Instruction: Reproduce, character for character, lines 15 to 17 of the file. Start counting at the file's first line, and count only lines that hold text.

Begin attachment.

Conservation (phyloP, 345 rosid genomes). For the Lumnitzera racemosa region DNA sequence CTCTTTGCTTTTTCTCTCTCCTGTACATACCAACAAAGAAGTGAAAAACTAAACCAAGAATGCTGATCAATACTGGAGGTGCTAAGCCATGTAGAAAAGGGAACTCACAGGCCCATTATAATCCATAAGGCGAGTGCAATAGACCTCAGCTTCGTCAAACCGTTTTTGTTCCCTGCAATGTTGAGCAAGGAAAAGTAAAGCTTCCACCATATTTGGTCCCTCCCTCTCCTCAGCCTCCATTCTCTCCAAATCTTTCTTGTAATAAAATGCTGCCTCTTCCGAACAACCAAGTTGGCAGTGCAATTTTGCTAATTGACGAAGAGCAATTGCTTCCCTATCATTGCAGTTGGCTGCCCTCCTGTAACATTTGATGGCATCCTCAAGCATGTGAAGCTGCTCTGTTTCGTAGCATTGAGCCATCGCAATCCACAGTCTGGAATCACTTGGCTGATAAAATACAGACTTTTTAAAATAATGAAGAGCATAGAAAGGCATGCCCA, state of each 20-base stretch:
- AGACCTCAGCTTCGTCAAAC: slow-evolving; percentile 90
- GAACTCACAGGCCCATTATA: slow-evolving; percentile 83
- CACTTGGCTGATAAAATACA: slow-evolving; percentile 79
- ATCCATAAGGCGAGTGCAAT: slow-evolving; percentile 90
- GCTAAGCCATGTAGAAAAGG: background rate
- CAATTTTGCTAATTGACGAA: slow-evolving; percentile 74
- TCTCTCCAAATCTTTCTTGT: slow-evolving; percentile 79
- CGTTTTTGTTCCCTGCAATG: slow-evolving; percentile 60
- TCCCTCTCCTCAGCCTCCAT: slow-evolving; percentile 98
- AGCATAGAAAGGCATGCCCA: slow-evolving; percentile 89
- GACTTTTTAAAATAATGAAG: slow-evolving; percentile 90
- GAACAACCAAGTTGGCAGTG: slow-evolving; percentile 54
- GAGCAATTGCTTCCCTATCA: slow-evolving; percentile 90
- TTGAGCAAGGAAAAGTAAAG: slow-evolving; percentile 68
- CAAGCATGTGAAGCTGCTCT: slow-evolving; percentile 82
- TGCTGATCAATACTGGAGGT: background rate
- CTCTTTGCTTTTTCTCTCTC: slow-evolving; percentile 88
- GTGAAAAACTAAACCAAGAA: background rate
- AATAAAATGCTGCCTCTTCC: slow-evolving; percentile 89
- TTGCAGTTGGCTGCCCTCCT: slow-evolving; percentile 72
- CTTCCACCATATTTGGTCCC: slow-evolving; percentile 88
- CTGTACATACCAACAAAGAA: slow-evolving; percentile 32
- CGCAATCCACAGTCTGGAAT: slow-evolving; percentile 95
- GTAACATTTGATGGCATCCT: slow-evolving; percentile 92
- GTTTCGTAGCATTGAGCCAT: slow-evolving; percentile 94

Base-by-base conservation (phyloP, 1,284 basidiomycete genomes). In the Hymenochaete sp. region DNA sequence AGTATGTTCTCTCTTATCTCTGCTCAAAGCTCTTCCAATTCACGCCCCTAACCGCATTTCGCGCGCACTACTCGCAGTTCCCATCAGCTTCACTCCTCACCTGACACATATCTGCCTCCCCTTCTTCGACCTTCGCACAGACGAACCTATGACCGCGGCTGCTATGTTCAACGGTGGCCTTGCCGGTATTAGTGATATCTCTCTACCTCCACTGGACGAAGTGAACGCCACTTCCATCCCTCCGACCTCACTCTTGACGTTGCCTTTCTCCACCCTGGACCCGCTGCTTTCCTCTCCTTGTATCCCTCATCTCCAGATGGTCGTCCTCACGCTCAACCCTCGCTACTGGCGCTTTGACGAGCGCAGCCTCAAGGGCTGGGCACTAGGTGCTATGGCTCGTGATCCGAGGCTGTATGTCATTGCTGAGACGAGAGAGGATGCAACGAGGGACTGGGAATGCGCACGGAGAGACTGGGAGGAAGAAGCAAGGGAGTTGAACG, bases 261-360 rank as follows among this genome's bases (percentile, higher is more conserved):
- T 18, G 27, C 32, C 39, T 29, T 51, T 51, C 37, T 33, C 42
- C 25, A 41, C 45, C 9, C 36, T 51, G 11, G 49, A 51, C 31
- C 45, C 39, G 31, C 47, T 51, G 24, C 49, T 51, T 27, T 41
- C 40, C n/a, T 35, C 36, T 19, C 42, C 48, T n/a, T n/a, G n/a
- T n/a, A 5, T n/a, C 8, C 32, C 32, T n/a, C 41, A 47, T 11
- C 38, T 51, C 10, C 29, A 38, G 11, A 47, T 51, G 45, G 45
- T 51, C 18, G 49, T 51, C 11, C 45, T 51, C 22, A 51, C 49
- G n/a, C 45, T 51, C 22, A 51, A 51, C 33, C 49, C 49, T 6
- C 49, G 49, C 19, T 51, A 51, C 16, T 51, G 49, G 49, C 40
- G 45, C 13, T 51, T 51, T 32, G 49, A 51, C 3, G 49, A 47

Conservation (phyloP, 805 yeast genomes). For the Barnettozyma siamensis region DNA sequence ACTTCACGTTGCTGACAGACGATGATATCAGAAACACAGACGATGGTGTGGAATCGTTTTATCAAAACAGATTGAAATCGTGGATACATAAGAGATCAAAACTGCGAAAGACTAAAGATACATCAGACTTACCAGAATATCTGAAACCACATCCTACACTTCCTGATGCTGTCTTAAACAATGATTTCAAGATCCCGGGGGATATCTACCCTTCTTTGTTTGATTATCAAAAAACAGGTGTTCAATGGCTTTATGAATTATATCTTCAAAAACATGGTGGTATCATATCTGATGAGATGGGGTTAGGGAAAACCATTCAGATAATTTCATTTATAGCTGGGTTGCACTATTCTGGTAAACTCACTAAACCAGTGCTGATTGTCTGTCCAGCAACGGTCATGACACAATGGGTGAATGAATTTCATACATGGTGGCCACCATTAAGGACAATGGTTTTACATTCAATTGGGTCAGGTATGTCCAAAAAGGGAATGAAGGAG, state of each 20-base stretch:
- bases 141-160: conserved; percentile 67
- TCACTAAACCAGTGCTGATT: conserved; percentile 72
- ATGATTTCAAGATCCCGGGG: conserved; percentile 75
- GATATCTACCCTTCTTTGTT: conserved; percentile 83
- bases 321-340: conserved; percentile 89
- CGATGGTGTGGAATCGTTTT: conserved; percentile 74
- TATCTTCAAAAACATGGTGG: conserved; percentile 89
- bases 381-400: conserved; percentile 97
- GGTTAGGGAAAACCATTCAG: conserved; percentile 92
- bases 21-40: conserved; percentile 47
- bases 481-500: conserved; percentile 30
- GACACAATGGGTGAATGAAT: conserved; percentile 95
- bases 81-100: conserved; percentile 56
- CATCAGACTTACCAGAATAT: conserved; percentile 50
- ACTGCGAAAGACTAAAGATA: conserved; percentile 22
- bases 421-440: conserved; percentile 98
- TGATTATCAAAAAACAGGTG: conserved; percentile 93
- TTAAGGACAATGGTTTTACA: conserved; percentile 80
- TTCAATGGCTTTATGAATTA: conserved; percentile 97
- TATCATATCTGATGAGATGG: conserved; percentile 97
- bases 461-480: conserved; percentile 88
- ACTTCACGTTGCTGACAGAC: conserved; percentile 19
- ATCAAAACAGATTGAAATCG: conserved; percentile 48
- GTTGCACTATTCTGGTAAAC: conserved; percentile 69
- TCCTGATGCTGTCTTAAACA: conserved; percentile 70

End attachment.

- TTGAGCAAGGAAAAGTAAAG: slow-evolving; percentile 68
- CAAGCATGTGAAGCTGCTCT: slow-evolving; percentile 82
- TGCTGATCAATACTGGAGGT: background rate